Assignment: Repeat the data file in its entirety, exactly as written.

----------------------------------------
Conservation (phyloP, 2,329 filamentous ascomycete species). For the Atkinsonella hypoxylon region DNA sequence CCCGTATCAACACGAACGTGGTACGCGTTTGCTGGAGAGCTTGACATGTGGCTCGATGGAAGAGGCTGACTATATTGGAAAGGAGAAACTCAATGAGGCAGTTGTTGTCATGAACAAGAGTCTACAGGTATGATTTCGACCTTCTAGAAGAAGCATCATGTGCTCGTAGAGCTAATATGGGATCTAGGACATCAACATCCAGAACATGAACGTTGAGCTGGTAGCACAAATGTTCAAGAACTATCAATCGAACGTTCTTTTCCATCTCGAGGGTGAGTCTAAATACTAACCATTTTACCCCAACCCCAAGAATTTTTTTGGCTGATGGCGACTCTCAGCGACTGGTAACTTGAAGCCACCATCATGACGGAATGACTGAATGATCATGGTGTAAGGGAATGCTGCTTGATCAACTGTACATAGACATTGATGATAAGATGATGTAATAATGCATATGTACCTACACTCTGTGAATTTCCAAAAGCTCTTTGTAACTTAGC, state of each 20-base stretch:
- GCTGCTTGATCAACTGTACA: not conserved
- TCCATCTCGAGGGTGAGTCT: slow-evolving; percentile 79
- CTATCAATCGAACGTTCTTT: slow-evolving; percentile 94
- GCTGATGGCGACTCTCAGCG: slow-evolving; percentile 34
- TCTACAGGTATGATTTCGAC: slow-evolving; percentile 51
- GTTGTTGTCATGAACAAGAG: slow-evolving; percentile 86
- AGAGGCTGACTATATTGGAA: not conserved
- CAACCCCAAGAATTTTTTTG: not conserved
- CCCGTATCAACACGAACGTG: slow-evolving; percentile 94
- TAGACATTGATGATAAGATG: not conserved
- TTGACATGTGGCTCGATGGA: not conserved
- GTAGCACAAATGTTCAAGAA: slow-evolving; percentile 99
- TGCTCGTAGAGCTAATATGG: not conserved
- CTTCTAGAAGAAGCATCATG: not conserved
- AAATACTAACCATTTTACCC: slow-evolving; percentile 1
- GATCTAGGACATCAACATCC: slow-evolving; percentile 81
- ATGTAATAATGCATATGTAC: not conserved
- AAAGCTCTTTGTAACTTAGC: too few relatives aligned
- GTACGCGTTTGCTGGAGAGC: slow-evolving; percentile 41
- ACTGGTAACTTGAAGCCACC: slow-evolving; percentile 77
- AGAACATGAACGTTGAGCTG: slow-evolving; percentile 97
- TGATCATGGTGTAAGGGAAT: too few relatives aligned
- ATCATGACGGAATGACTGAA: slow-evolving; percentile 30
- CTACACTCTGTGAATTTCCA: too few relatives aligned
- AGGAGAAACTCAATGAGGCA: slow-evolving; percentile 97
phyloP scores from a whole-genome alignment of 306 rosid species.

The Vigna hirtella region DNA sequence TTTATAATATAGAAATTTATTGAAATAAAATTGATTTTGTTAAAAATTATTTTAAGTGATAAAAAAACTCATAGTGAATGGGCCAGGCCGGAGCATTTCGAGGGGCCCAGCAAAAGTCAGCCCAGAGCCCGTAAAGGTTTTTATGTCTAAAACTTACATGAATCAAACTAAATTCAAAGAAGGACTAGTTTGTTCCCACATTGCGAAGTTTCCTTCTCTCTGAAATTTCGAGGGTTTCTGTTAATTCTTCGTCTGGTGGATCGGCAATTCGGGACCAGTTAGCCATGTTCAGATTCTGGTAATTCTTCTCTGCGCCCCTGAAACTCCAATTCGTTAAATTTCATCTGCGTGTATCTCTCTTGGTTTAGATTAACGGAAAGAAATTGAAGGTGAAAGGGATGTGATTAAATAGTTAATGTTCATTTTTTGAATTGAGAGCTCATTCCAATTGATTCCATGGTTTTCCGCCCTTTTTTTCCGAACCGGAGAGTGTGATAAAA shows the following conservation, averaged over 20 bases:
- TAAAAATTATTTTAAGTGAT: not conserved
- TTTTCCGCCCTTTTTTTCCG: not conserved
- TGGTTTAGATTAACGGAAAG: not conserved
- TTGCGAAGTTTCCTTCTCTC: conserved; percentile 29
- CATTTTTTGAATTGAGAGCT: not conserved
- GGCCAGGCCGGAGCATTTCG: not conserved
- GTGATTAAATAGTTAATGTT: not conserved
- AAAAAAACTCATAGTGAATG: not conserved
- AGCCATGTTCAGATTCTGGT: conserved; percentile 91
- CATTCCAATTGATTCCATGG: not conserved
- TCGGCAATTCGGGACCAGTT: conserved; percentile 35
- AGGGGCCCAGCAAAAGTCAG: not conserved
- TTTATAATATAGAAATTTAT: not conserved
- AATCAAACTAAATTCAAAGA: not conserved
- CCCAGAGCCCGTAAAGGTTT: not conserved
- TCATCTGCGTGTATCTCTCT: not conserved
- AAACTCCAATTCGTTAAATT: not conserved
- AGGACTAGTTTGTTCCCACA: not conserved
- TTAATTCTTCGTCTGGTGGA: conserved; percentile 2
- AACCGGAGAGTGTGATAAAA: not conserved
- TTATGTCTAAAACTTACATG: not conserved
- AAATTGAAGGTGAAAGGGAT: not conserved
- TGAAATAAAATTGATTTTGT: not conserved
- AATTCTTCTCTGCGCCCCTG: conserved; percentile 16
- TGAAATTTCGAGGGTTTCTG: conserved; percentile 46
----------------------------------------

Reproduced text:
Conservation (phyloP, 2,329 filamentous ascomycete species). For the Atkinsonella hypoxylon region DNA sequence CCCGTATCAACACGAACGTGGTACGCGTTTGCTGGAGAGCTTGACATGTGGCTCGATGGAAGAGGCTGACTATATTGGAAAGGAGAAACTCAATGAGGCAGTTGTTGTCATGAACAAGAGTCTACAGGTATGATTTCGACCTTCTAGAAGAAGCATCATGTGCTCGTAGAGCTAATATGGGATCTAGGACATCAACATCCAGAACATGAACGTTGAGCTGGTAGCACAAATGTTCAAGAACTATCAATCGAACGTTCTTTTCCATCTCGAGGGTGAGTCTAAATACTAACCATTTTACCCCAACCCCAAGAATTTTTTTGGCTGATGGCGACTCTCAGCGACTGGTAACTTGAAGCCACCATCATGACGGAATGACTGAATGATCATGGTGTAAGGGAATGCTGCTTGATCAACTGTACATAGACATTGATGATAAGATGATGTAATAATGCATATGTACCTACACTCTGTGAATTTCCAAAAGCTCTTTGTAACTTAGC, state of each 20-base stretch:
- GCTGCTTGATCAACTGTACA: not conserved
- TCCATCTCGAGGGTGAGTCT: slow-evolving; percentile 79
- CTATCAATCGAACGTTCTTT: slow-evolving; percentile 94
- GCTGATGGCGACTCTCAGCG: slow-evolving; percentile 34
- TCTACAGGTATGATTTCGAC: slow-evolving; percentile 51
- GTTGTTGTCATGAACAAGAG: slow-evolving; percentile 86
- AGAGGCTGACTATATTGGAA: not conserved
- CAACCCCAAGAATTTTTTTG: not conserved
- CCCGTATCAACACGAACGTG: slow-evolving; percentile 94
- TAGACATTGATGATAAGATG: not conserved
- TTGACATGTGGCTCGATGGA: not conserved
- GTAGCACAAATGTTCAAGAA: slow-evolving; percentile 99
- TGCTCGTAGAGCTAATATGG: not conserved
- CTTCTAGAAGAAGCATCATG: not conserved
- AAATACTAACCATTTTACCC: slow-evolving; percentile 1
- GATCTAGGACATCAACATCC: slow-evolving; percentile 81
- ATGTAATAATGCATATGTAC: not conserved
- AAAGCTCTTTGTAACTTAGC: too few relatives aligned
- GTACGCGTTTGCTGGAGAGC: slow-evolving; percentile 41
- ACTGGTAACTTGAAGCCACC: slow-evolving; percentile 77
- AGAACATGAACGTTGAGCTG: slow-evolving; percentile 97
- TGATCATGGTGTAAGGGAAT: too few relatives aligned
- ATCATGACGGAATGACTGAA: slow-evolving; percentile 30
- CTACACTCTGTGAATTTCCA: too few relatives aligned
- AGGAGAAACTCAATGAGGCA: slow-evolving; percentile 97
phyloP scores from a whole-genome alignment of 306 rosid species.

The Vigna hirtella region DNA sequence TTTATAATATAGAAATTTATTGAAATAAAATTGATTTTGTTAAAAATTATTTTAAGTGATAAAAAAACTCATAGTGAATGGGCCAGGCCGGAGCATTTCGAGGGGCCCAGCAAAAGTCAGCCCAGAGCCCGTAAAGGTTTTTATGTCTAAAACTTACATGAATCAAACTAAATTCAAAGAAGGACTAGTTTGTTCCCACATTGCGAAGTTTCCTTCTCTCTGAAATTTCGAGGGTTTCTGTTAATTCTTCGTCTGGTGGATCGGCAATTCGGGACCAGTTAGCCATGTTCAGATTCTGGTAATTCTTCTCTGCGCCCCTGAAACTCCAATTCGTTAAATTTCATCTGCGTGTATCTCTCTTGGTTTAGATTAACGGAAAGAAATTGAAGGTGAAAGGGATGTGATTAAATAGTTAATGTTCATTTTTTGAATTGAGAGCTCATTCCAATTGATTCCATGGTTTTCCGCCCTTTTTTTCCGAACCGGAGAGTGTGATAAAA shows the following conservation, averaged over 20 bases:
- TAAAAATTATTTTAAGTGAT: not conserved
- TTTTCCGCCCTTTTTTTCCG: not conserved
- TGGTTTAGATTAACGGAAAG: not conserved
- TTGCGAAGTTTCCTTCTCTC: conserved; percentile 29
- CATTTTTTGAATTGAGAGCT: not conserved
- GGCCAGGCCGGAGCATTTCG: not conserved
- GTGATTAAATAGTTAATGTT: not conserved
- AAAAAAACTCATAGTGAATG: not conserved
- AGCCATGTTCAGATTCTGGT: conserved; percentile 91
- CATTCCAATTGATTCCATGG: not conserved
- TCGGCAATTCGGGACCAGTT: conserved; percentile 35
- AGGGGCCCAGCAAAAGTCAG: not conserved
- TTTATAATATAGAAATTTAT: not conserved
- AATCAAACTAAATTCAAAGA: not conserved
- CCCAGAGCCCGTAAAGGTTT: not conserved
- TCATCTGCGTGTATCTCTCT: not conserved
- AAACTCCAATTCGTTAAATT: not conserved
- AGGACTAGTTTGTTCCCACA: not conserved
- TTAATTCTTCGTCTGGTGGA: conserved; percentile 2
- AACCGGAGAGTGTGATAAAA: not conserved
- TTATGTCTAAAACTTACATG: not conserved
- AAATTGAAGGTGAAAGGGAT: not conserved
- TGAAATAAAATTGATTTTGT: not conserved
- AATTCTTCTCTGCGCCCCTG: conserved; percentile 16
- TGAAATTTCGAGGGTTTCTG: conserved; percentile 46